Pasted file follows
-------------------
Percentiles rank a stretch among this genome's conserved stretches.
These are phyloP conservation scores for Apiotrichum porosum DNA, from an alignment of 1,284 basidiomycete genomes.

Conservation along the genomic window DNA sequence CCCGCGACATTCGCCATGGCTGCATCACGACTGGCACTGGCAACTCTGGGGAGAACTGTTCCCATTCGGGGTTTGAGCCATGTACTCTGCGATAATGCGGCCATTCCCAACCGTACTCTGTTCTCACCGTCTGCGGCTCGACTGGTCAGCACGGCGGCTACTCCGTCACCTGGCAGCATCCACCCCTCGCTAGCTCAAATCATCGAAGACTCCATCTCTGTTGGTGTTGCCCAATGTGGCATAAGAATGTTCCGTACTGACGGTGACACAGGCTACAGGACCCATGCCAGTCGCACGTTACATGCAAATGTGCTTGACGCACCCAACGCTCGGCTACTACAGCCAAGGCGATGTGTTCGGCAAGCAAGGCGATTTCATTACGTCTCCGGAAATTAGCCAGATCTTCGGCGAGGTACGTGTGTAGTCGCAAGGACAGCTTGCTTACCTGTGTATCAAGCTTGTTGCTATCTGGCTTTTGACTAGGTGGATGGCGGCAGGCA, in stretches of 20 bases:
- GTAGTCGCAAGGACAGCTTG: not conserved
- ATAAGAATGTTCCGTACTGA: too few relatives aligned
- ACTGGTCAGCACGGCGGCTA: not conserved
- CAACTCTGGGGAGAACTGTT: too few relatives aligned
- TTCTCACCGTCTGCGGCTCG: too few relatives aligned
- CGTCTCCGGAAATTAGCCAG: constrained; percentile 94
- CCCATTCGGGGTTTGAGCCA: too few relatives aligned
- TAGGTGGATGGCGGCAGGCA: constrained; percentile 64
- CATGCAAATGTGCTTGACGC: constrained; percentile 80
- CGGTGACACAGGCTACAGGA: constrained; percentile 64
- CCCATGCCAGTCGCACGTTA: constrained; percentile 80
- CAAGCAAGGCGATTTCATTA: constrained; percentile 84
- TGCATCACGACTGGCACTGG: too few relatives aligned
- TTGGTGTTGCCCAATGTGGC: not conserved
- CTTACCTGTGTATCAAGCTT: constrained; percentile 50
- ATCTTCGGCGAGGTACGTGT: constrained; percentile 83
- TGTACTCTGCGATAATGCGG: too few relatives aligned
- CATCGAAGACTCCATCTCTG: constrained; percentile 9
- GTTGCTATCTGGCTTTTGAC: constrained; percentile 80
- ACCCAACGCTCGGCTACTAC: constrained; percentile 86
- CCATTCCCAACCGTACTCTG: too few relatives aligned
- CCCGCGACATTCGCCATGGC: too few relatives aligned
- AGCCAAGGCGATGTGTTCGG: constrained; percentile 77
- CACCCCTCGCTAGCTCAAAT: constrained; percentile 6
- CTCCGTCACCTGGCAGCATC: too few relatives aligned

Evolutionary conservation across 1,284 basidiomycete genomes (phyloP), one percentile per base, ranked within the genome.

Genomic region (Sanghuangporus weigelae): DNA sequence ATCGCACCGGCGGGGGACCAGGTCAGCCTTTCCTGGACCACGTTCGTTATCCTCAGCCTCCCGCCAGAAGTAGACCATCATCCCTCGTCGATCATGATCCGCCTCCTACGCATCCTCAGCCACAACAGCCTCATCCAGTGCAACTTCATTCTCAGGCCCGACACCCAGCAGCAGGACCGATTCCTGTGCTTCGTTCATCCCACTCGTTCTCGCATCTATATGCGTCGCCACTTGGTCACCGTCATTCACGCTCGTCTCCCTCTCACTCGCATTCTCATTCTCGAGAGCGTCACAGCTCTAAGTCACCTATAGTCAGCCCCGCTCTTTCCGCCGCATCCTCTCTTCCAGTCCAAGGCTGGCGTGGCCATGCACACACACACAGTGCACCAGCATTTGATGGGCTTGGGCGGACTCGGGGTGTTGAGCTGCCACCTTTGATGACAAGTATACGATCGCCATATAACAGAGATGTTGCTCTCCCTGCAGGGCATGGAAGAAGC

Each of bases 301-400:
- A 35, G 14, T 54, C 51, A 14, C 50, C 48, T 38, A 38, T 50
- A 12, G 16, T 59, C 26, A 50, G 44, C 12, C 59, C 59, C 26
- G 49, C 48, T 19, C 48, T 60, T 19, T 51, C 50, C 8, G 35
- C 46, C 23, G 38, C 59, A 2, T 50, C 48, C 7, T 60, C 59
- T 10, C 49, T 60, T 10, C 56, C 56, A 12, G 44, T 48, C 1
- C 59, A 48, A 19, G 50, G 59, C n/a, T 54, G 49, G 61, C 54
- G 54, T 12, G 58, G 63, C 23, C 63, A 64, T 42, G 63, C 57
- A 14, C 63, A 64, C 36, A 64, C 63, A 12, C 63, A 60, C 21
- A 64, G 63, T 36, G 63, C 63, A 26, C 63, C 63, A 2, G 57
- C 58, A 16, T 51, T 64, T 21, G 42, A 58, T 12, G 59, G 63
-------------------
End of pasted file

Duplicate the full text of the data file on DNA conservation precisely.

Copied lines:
Percentiles rank a stretch among this genome's conserved stretches.
These are phyloP conservation scores for Apiotrichum porosum DNA, from an alignment of 1,284 basidiomycete genomes.

Conservation along the genomic window DNA sequence CCCGCGACATTCGCCATGGCTGCATCACGACTGGCACTGGCAACTCTGGGGAGAACTGTTCCCATTCGGGGTTTGAGCCATGTACTCTGCGATAATGCGGCCATTCCCAACCGTACTCTGTTCTCACCGTCTGCGGCTCGACTGGTCAGCACGGCGGCTACTCCGTCACCTGGCAGCATCCACCCCTCGCTAGCTCAAATCATCGAAGACTCCATCTCTGTTGGTGTTGCCCAATGTGGCATAAGAATGTTCCGTACTGACGGTGACACAGGCTACAGGACCCATGCCAGTCGCACGTTACATGCAAATGTGCTTGACGCACCCAACGCTCGGCTACTACAGCCAAGGCGATGTGTTCGGCAAGCAAGGCGATTTCATTACGTCTCCGGAAATTAGCCAGATCTTCGGCGAGGTACGTGTGTAGTCGCAAGGACAGCTTGCTTACCTGTGTATCAAGCTTGTTGCTATCTGGCTTTTGACTAGGTGGATGGCGGCAGGCA, in stretches of 20 bases:
- GTAGTCGCAAGGACAGCTTG: not conserved
- ATAAGAATGTTCCGTACTGA: too few relatives aligned
- ACTGGTCAGCACGGCGGCTA: not conserved
- CAACTCTGGGGAGAACTGTT: too few relatives aligned
- TTCTCACCGTCTGCGGCTCG: too few relatives aligned
- CGTCTCCGGAAATTAGCCAG: constrained; percentile 94
- CCCATTCGGGGTTTGAGCCA: too few relatives aligned
- TAGGTGGATGGCGGCAGGCA: constrained; percentile 64
- CATGCAAATGTGCTTGACGC: constrained; percentile 80
- CGGTGACACAGGCTACAGGA: constrained; percentile 64
- CCCATGCCAGTCGCACGTTA: constrained; percentile 80
- CAAGCAAGGCGATTTCATTA: constrained; percentile 84
- TGCATCACGACTGGCACTGG: too few relatives aligned
- TTGGTGTTGCCCAATGTGGC: not conserved
- CTTACCTGTGTATCAAGCTT: constrained; percentile 50
- ATCTTCGGCGAGGTACGTGT: constrained; percentile 83
- TGTACTCTGCGATAATGCGG: too few relatives aligned
- CATCGAAGACTCCATCTCTG: constrained; percentile 9
- GTTGCTATCTGGCTTTTGAC: constrained; percentile 80
- ACCCAACGCTCGGCTACTAC: constrained; percentile 86
- CCATTCCCAACCGTACTCTG: too few relatives aligned
- CCCGCGACATTCGCCATGGC: too few relatives aligned
- AGCCAAGGCGATGTGTTCGG: constrained; percentile 77
- CACCCCTCGCTAGCTCAAAT: constrained; percentile 6
- CTCCGTCACCTGGCAGCATC: too few relatives aligned

Evolutionary conservation across 1,284 basidiomycete genomes (phyloP), one percentile per base, ranked within the genome.

Genomic region (Sanghuangporus weigelae): DNA sequence ATCGCACCGGCGGGGGACCAGGTCAGCCTTTCCTGGACCACGTTCGTTATCCTCAGCCTCCCGCCAGAAGTAGACCATCATCCCTCGTCGATCATGATCCGCCTCCTACGCATCCTCAGCCACAACAGCCTCATCCAGTGCAACTTCATTCTCAGGCCCGACACCCAGCAGCAGGACCGATTCCTGTGCTTCGTTCATCCCACTCGTTCTCGCATCTATATGCGTCGCCACTTGGTCACCGTCATTCACGCTCGTCTCCCTCTCACTCGCATTCTCATTCTCGAGAGCGTCACAGCTCTAAGTCACCTATAGTCAGCCCCGCTCTTTCCGCCGCATCCTCTCTTCCAGTCCAAGGCTGGCGTGGCCATGCACACACACACAGTGCACCAGCATTTGATGGGCTTGGGCGGACTCGGGGTGTTGAGCTGCCACCTTTGATGACAAGTATACGATCGCCATATAACAGAGATGTTGCTCTCCCTGCAGGGCATGGAAGAAGC

Each of bases 301-400:
- A 35, G 14, T 54, C 51, A 14, C 50, C 48, T 38, A 38, T 50
- A 12, G 16, T 59, C 26, A 50, G 44, C 12, C 59, C 59, C 26
- G 49, C 48, T 19, C 48, T 60, T 19, T 51, C 50, C 8, G 35
- C 46, C 23, G 38, C 59, A 2, T 50, C 48, C 7, T 60, C 59
- T 10, C 49, T 60, T 10, C 56, C 56, A 12, G 44, T 48, C 1
- C 59, A 48, A 19, G 50, G 59, C n/a, T 54, G 49, G 61, C 54
- G 54, T 12, G 58, G 63, C 23, C 63, A 64, T 42, G 63, C 57
- A 14, C 63, A 64, C 36, A 64, C 63, A 12, C 63, A 60, C 21
- A 64, G 63, T 36, G 63, C 63, A 26, C 63, C 63, A 2, G 57
- C 58, A 16, T 51, T 64, T 21, G 42, A 58, T 12, G 59, G 63